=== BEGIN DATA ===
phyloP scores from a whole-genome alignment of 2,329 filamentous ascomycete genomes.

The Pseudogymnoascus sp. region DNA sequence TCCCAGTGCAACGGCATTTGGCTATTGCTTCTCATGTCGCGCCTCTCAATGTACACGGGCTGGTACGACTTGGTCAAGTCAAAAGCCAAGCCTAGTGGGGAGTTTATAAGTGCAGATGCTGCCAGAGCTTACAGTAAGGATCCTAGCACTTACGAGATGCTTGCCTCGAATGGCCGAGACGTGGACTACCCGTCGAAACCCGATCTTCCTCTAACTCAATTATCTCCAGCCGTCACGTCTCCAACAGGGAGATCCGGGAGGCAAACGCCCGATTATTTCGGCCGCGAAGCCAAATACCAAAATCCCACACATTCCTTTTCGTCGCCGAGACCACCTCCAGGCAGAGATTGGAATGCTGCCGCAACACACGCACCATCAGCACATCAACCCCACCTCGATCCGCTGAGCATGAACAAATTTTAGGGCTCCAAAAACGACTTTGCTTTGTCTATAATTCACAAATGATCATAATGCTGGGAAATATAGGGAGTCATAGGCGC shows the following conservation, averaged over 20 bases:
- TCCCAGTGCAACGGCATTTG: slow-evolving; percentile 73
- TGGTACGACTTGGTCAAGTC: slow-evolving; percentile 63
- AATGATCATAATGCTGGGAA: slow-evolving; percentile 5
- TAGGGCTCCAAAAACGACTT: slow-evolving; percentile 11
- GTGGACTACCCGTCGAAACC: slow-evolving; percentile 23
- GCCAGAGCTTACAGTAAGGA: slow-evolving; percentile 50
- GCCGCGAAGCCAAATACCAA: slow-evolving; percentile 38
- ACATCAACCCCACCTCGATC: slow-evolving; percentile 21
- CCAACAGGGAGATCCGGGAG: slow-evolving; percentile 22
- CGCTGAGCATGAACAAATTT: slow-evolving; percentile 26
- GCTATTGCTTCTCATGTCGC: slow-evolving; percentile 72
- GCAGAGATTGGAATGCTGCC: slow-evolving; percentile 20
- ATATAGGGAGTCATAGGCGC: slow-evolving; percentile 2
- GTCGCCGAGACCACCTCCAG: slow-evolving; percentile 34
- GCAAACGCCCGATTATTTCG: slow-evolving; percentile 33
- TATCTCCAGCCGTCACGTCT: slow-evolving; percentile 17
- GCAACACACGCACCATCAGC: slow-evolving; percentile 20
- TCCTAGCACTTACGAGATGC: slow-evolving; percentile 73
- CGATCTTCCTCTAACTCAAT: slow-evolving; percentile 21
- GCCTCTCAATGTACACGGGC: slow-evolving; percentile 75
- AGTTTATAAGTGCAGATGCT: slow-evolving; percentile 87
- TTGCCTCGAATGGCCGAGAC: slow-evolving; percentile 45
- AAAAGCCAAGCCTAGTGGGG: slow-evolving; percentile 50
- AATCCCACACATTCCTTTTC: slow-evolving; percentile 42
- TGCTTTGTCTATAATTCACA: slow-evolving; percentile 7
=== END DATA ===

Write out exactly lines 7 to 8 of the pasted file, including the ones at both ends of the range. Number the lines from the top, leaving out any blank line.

- GTGGACTACCCGTCGAAACC: slow-evolving; percentile 23
- GCCAGAGCTTACAGTAAGGA: slow-evolving; percentile 50